The slogan “black lives matter” excludes the unborn says Washington Times columnist Kenneth Blackwell. He wonders if the civil rights leaders really care when a black life is lost, or whether they simply exploit situations for political gain. Blackwell writes:
Today, on the somber anniversary of the Supreme Court’s Roe v. Wade decision, it’s time for black leaders to face up to the real danger threatening black lives in America. It isn’t the police. According to an anti-police brutality organization, the Malcolm X Grassroots Movement, 313 blacks were killed by “police, security guards and vigilantes” in 2013. It isn’t even black criminals, who, as Rudy Giuliani famously pointed out on “Meet the Press,” are responsible for 93 percent of violent deaths among blacks. Sources estimate that between 6,000 and 8,000 blacks are murdered each year.
In 2011 Rick Warren, who is the pastor of a megachurch in California and the author of the popular “Purpose-Driven” books chose to enter into a partnership with a man who is steeped in New Age/New Thought spirituality. Warren elicited the aid of Dr. Mehmet Oz to come up with a health and fitness plan for his church. Marsha West has learned that a recent study by the British Medical Journal showed that “Half of Dr. Oz’s health advice is bad.”
The monarchial government of many seeker-driven churches is certainly efficient. When a leader is supported by a board of subordinates whom he has appointed, and can just as easily remove, he is well placed to Get Things Done. Nevertheless, is efficiency a virtue in the church?
What follows is a brief timeline of Mars Hill history. This timeline is by no means comprehensive, but merely gives a brief overview of some of what has taken place in Mars Hill under Mark Driscoll. In my opinion, three of the events below were pivotal moments that, taken together, caused Christians outside of Mars Hill to sit up and start asking questions about Driscoll.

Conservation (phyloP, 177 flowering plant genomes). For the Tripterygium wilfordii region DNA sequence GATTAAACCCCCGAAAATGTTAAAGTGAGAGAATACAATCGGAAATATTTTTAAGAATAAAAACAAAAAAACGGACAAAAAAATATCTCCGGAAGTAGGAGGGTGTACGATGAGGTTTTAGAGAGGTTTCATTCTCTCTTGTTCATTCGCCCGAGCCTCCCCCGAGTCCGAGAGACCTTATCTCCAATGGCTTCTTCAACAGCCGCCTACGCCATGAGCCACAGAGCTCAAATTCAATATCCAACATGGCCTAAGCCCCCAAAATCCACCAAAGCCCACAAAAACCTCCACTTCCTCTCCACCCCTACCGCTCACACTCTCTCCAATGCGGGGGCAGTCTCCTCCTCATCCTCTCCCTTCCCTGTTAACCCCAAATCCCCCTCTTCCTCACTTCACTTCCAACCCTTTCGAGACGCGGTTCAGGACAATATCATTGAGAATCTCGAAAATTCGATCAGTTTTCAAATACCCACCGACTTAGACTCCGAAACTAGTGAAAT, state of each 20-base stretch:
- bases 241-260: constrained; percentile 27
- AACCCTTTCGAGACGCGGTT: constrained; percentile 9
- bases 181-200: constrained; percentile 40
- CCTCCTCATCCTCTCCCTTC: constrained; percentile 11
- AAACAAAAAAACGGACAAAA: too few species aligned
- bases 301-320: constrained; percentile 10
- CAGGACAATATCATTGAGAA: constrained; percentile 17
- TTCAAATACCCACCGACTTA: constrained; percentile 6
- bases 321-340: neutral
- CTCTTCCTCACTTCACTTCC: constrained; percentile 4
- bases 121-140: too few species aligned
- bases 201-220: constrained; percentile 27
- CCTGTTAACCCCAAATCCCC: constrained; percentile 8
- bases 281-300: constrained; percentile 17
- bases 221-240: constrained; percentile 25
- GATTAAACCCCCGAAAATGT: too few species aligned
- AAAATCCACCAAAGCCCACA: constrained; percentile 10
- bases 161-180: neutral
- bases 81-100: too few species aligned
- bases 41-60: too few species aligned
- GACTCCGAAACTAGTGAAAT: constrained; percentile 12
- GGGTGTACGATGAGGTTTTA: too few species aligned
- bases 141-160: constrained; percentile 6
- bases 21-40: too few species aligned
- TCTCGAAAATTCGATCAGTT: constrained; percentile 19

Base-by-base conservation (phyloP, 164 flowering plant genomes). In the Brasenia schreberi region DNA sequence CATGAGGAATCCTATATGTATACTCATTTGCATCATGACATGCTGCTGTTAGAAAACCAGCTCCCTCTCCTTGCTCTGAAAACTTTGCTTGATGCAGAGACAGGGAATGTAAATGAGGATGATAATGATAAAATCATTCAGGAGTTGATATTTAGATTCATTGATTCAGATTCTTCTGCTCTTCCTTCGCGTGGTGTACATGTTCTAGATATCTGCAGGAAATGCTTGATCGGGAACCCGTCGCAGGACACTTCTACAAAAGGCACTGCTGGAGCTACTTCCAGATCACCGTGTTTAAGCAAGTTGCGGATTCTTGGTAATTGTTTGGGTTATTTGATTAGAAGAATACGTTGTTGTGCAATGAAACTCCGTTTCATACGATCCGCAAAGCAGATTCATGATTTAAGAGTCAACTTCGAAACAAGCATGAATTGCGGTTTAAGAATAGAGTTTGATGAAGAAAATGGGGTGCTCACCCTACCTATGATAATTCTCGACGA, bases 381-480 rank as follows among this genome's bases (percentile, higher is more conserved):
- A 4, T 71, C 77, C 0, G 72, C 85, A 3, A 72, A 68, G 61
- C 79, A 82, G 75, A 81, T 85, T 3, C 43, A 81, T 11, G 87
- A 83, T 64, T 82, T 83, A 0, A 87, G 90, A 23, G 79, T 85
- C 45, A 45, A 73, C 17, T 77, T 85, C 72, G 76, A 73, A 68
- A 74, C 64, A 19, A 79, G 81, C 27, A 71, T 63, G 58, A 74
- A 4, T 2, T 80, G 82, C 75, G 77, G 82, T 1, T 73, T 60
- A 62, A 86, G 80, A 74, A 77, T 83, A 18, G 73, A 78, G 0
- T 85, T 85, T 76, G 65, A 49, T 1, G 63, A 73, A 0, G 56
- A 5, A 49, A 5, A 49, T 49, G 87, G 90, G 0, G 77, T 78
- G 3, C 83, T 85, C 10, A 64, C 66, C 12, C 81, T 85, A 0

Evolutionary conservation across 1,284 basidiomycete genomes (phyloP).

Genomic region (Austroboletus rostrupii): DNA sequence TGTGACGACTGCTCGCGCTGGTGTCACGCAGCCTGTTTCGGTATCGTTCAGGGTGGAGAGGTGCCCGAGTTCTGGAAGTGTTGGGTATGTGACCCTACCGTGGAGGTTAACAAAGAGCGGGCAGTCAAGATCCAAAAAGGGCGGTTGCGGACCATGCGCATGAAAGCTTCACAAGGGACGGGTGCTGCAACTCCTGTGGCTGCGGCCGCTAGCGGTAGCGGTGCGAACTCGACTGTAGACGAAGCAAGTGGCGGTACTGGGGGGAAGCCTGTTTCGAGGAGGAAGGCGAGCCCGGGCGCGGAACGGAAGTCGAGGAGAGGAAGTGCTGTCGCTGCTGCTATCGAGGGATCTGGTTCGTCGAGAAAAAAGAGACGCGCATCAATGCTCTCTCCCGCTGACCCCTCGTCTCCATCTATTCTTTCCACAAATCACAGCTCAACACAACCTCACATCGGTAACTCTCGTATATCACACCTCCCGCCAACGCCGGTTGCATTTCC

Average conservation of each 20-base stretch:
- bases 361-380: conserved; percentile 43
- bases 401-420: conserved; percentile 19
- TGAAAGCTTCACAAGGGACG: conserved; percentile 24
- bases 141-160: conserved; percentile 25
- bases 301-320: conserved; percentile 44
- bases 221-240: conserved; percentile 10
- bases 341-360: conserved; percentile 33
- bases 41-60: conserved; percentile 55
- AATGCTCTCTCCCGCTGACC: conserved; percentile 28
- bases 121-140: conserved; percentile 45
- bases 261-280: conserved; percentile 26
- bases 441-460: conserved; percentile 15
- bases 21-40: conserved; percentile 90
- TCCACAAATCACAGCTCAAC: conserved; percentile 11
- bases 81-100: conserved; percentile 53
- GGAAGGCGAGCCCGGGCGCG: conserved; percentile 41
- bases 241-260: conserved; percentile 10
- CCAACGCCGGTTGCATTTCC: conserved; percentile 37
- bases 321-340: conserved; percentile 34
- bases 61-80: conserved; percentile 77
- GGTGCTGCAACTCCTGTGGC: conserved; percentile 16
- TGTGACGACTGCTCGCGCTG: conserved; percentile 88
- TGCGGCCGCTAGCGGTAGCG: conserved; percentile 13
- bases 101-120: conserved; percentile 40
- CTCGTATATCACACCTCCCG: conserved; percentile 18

According to Christian News Network:
Actor and filmmaker Kirk Cameron recently invited a former evangelical pastor who converted to Roman Catholicism to TBN to make the case for Santa Claus as Cameron promotes his new film “Saving Christmas,” which seeks to convince Christians who choose not to celebrate the holiday.
Cameron shared a segment of the interview on his Facebook page on Tuesday, in which he spoke with historian William Federer, a former evangelical minister who now identifies as Roman Catholic. Sporting the Liberty University logo embroidered on his shirt, Cameron invited Federer to outline the history of Saint Nicholas and other items found in his book “There Really Is a Santa Claus: The History of Saint Nicholas & Christmas Holiday Traditions.”
I have noticed in recent weeks what seems to now be an annual occurrence of Christians-shouldn’t-celebrate-Christmas-because-it’s-a-pagan-holiday commentary online. So to address that topic head on, I should like first to say that I would never urge a brother or sister to go against their conscience if they felt that celebrating Christmas was wrong or sinful. I do not disdain my brothers or sisters who are uncomfortable with such celebrations, nor do I feel somehow superior in my freedom. But what I should like to point out is that a lot of this fear over celebrating Christmas (and oftentimes, Easter, too) comes from misinformation attributed to an historian named Alexander Hislop. We’ve posted before about the myths associated with Hislop – myths that were formed from his own biases, and which were not actually rooted in historical data. And I would therefore urge, with all gentleness and kindness, for my fellow Christians to think this issue through biblically, historically and truthfully. After all, God is the author of all truth, isn’t He? So truth matters.